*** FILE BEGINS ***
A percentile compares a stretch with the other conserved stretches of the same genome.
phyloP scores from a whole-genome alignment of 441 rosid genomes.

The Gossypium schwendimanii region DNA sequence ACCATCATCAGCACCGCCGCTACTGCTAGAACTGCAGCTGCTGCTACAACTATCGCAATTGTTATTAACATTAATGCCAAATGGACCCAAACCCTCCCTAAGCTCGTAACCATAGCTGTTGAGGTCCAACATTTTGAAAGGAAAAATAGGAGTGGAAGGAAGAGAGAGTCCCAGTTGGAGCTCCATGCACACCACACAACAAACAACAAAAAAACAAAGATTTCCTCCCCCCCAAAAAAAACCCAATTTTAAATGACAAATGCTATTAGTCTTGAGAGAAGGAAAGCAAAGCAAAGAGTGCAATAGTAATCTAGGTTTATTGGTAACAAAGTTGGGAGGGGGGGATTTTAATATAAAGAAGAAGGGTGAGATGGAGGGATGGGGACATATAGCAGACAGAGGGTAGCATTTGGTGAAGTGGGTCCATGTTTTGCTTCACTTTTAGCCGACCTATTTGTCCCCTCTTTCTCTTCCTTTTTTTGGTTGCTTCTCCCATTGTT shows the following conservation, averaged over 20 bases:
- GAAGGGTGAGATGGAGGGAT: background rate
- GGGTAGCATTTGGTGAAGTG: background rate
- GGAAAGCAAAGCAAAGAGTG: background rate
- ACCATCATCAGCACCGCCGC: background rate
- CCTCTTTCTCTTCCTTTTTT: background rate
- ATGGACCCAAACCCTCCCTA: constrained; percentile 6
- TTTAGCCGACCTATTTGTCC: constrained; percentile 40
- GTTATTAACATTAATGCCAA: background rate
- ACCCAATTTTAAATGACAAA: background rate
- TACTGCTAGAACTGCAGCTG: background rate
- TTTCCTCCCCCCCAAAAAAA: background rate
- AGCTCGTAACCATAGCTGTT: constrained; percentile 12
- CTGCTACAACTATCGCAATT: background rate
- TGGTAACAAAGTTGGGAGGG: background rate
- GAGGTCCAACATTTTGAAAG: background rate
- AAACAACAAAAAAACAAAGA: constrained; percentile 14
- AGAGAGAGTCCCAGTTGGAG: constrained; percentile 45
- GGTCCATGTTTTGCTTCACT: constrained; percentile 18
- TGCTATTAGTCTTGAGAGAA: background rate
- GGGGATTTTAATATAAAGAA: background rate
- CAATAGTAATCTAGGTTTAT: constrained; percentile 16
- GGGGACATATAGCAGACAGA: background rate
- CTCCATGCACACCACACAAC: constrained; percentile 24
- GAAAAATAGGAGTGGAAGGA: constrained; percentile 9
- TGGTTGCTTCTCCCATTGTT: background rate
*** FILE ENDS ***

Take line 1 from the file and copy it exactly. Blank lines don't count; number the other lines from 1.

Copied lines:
A percentile compares a stretch with the other conserved stretches of the same genome.